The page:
Robot-aided assessment of lower extremity functions: a review.


The assessment of sensorimotor functions is extremely important to understand the health status of a patient and its change over time. Assessments are necessary to plan and adjust the therapy in order to maximize the chances of individual recovery. Nowadays, however, assessments are seldom used in clinical practice due to administrative constraints or to inadequate validity, reliability and responsiveness. In clinical trials, more sensitive and reliable measurement scales could unmask changes in physiological variables that would not be visible with existing clinical scores.In the last decades robotic devices have become available for neurorehabilitation training in clinical centers. Besides training, robotic devices can overcome some of the limitations in traditional clinical assessments by providing more objective, sensitive, reliable and time-efficient measurements. However, it is necessary to understand the clinical needs to be able to develop novel robot-aided assessment methods that can be integrated in clinical practice.This paper aims at providing researchers and developers in the field of robotic neurorehabilitation with a comprehensive review of assessment methods for the lower extremities. Among the ICF domains, we included those related to lower extremities sensorimotor functions and walking; for each chapter we present and discuss existing assessments used in routine clinical practice and contrast those to state-of-the-art instrumented and robot-aided technologies. Based on the shortcomings of current assessments, on the identified clinical needs and on the opportunities offered by robotic devices, we propose future directions for research in rehabilitation robotics.

The review and recommendations provided in this paper aim to guide the design of the next generation of robot-aided functional assessments, their validation and their translation to clinical practice.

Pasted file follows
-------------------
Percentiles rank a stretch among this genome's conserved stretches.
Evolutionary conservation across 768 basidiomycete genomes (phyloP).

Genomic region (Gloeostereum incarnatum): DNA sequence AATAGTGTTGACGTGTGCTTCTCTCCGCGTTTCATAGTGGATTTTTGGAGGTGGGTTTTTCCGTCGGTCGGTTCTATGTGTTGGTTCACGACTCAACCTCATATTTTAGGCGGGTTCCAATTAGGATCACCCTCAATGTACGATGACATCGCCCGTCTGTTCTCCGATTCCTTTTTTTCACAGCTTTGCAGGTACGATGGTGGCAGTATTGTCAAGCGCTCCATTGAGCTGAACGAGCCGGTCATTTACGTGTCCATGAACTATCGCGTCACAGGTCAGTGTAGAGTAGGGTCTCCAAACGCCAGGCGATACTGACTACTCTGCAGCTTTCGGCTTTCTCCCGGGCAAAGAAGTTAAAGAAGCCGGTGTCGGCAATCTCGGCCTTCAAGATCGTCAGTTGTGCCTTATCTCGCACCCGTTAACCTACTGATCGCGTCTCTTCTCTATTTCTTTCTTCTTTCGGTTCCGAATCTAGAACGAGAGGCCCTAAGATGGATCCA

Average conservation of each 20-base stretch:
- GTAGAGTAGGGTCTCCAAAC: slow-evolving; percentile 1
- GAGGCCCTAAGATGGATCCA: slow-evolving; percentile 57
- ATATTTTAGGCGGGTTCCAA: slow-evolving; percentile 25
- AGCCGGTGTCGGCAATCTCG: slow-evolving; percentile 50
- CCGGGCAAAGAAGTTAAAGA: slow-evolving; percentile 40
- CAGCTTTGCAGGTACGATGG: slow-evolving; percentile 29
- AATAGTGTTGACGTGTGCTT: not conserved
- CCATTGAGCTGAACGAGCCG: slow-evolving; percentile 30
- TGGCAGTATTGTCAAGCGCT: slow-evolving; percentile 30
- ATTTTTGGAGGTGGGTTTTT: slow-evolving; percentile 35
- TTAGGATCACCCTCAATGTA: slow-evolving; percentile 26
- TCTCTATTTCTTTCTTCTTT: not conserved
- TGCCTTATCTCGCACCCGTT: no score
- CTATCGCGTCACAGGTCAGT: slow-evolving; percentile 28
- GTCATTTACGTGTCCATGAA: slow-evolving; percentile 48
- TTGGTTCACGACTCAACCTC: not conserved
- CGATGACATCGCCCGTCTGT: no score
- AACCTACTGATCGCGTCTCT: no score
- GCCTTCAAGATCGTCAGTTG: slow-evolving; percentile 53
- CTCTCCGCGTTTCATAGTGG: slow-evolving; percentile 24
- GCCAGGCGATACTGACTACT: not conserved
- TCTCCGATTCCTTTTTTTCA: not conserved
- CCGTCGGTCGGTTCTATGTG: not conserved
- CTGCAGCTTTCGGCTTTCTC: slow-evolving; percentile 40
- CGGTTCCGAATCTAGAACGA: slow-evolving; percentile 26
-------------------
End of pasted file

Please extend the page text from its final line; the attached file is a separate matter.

Does adding mobilization to stretching improve outcomes for people with frozen shoulder? A randomized controlled clinical trial.

3d rendered illustration of a painful shoulder

The objective of this study was to assess the effectiveness of joint mobilization combined with stretching exercises in patients with frozen shoulder through a RCT involving 30 patients. All participants were randomly assigned to one of two treatment groups: joint mobilization and stretching versus stretching exercises alone. Both groups performed a home exercise program and were treated for six weeks (18 sessions). The primary outcome measures for functional assessment were the Disabilities of the Arm, Shoulder and Hand score and the Constant score. The secondary outcome measures were pain level, as evaluated with a visual analog scale, and range of motion, as measured using a conventional goniometer. Patients were assessed before treatment, at the end of the treatment, and after one year as follow-up. Two-by-two repeated-measures ANOVA with Bonferroni corrections revealed significant increases in abduction (91.9° [CI: 86.1-96.7] to 172.8° [CI: 169.7-175.5]), external rotation (28.1° [CI: 22.2-34.2] to 77.7° [CI: 70.3-83.0]) and Constant score (39.1 [CI: 35.3-42.6] to 80.5 [75.3-86.6]) at the one-year follow-up in the joint mobilization combined with stretching exercise group, whereas the group performing stretching exercise alone did not show such changes.

In the treatment of patients with frozen shoulder, joint mobilization combined with stretching exercises is better than stretching exercise alone in terms of external rotation, abduction range of motion and function score.

Combining Manual Therapy and Strength Training